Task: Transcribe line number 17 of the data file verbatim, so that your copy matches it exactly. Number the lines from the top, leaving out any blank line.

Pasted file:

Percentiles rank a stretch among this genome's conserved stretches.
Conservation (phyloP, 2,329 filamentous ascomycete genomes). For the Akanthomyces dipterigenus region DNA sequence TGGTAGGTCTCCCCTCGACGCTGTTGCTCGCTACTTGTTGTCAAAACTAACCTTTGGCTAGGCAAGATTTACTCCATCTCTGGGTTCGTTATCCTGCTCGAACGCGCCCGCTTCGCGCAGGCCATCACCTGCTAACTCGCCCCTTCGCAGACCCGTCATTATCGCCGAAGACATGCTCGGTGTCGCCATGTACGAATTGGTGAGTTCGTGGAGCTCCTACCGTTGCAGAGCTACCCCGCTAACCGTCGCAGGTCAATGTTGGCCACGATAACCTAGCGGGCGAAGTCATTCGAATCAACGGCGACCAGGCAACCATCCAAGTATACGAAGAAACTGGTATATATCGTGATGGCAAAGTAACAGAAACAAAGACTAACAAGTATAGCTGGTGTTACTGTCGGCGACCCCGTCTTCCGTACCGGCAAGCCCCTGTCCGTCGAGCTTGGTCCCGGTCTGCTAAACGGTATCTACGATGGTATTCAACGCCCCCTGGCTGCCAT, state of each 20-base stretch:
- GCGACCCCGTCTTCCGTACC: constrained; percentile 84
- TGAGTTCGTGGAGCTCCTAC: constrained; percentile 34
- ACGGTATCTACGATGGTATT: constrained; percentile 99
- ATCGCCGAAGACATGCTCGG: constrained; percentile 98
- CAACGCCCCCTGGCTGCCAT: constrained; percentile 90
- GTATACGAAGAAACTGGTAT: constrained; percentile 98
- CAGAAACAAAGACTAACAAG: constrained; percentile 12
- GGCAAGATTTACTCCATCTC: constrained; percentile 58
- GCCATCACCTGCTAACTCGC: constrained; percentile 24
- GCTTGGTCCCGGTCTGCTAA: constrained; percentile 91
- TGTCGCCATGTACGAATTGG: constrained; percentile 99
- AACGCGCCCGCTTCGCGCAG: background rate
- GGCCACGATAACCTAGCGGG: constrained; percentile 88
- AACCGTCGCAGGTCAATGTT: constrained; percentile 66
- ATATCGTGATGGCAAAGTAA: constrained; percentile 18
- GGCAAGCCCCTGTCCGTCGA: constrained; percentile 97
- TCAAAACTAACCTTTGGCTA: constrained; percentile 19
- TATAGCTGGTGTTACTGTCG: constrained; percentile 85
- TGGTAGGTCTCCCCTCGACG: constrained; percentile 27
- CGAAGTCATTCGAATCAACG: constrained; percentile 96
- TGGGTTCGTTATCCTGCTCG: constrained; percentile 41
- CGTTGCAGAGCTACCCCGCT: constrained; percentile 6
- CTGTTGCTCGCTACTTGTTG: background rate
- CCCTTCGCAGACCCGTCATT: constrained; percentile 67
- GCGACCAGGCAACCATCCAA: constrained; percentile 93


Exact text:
- ATATCGTGATGGCAAAGTAA: constrained; percentile 18